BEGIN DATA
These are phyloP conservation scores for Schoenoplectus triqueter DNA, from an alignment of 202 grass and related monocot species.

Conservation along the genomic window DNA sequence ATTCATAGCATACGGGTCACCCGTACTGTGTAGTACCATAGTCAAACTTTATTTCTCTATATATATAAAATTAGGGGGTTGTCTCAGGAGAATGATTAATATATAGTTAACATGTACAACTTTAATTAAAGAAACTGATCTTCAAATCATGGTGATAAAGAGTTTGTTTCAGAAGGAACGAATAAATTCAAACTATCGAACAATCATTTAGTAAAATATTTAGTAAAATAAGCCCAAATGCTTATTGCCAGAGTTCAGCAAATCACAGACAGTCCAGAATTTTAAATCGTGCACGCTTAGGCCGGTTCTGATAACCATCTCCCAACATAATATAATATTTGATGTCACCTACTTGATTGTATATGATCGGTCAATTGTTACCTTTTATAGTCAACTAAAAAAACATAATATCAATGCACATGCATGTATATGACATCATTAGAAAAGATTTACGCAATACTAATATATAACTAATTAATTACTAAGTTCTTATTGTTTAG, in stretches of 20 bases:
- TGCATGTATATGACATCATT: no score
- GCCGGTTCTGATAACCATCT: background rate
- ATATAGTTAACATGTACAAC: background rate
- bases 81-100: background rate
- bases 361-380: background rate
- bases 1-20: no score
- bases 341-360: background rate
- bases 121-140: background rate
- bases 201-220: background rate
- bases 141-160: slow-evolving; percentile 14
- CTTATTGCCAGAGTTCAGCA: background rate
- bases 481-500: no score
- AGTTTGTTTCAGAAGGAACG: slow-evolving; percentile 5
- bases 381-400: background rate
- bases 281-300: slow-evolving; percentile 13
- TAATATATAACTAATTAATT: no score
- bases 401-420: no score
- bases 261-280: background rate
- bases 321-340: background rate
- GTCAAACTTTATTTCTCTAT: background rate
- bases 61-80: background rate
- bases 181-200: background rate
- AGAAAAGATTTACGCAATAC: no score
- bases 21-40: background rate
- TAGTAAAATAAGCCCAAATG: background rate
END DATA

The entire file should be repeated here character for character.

These are phyloP conservation scores for Schoenoplectus triqueter DNA, from an alignment of 202 grass and related monocot species.

Conservation along the genomic window DNA sequence ATTCATAGCATACGGGTCACCCGTACTGTGTAGTACCATAGTCAAACTTTATTTCTCTATATATATAAAATTAGGGGGTTGTCTCAGGAGAATGATTAATATATAGTTAACATGTACAACTTTAATTAAAGAAACTGATCTTCAAATCATGGTGATAAAGAGTTTGTTTCAGAAGGAACGAATAAATTCAAACTATCGAACAATCATTTAGTAAAATATTTAGTAAAATAAGCCCAAATGCTTATTGCCAGAGTTCAGCAAATCACAGACAGTCCAGAATTTTAAATCGTGCACGCTTAGGCCGGTTCTGATAACCATCTCCCAACATAATATAATATTTGATGTCACCTACTTGATTGTATATGATCGGTCAATTGTTACCTTTTATAGTCAACTAAAAAAACATAATATCAATGCACATGCATGTATATGACATCATTAGAAAAGATTTACGCAATACTAATATATAACTAATTAATTACTAAGTTCTTATTGTTTAG, in stretches of 20 bases:
- TGCATGTATATGACATCATT: no score
- GCCGGTTCTGATAACCATCT: background rate
- ATATAGTTAACATGTACAAC: background rate
- bases 81-100: background rate
- bases 361-380: background rate
- bases 1-20: no score
- bases 341-360: background rate
- bases 121-140: background rate
- bases 201-220: background rate
- bases 141-160: slow-evolving; percentile 14
- CTTATTGCCAGAGTTCAGCA: background rate
- bases 481-500: no score
- AGTTTGTTTCAGAAGGAACG: slow-evolving; percentile 5
- bases 381-400: background rate
- bases 281-300: slow-evolving; percentile 13
- TAATATATAACTAATTAATT: no score
- bases 401-420: no score
- bases 261-280: background rate
- bases 321-340: background rate
- GTCAAACTTTATTTCTCTAT: background rate
- bases 61-80: background rate
- bases 181-200: background rate
- AGAAAAGATTTACGCAATAC: no score
- bases 21-40: background rate
- TAGTAAAATAAGCCCAAATG: background rate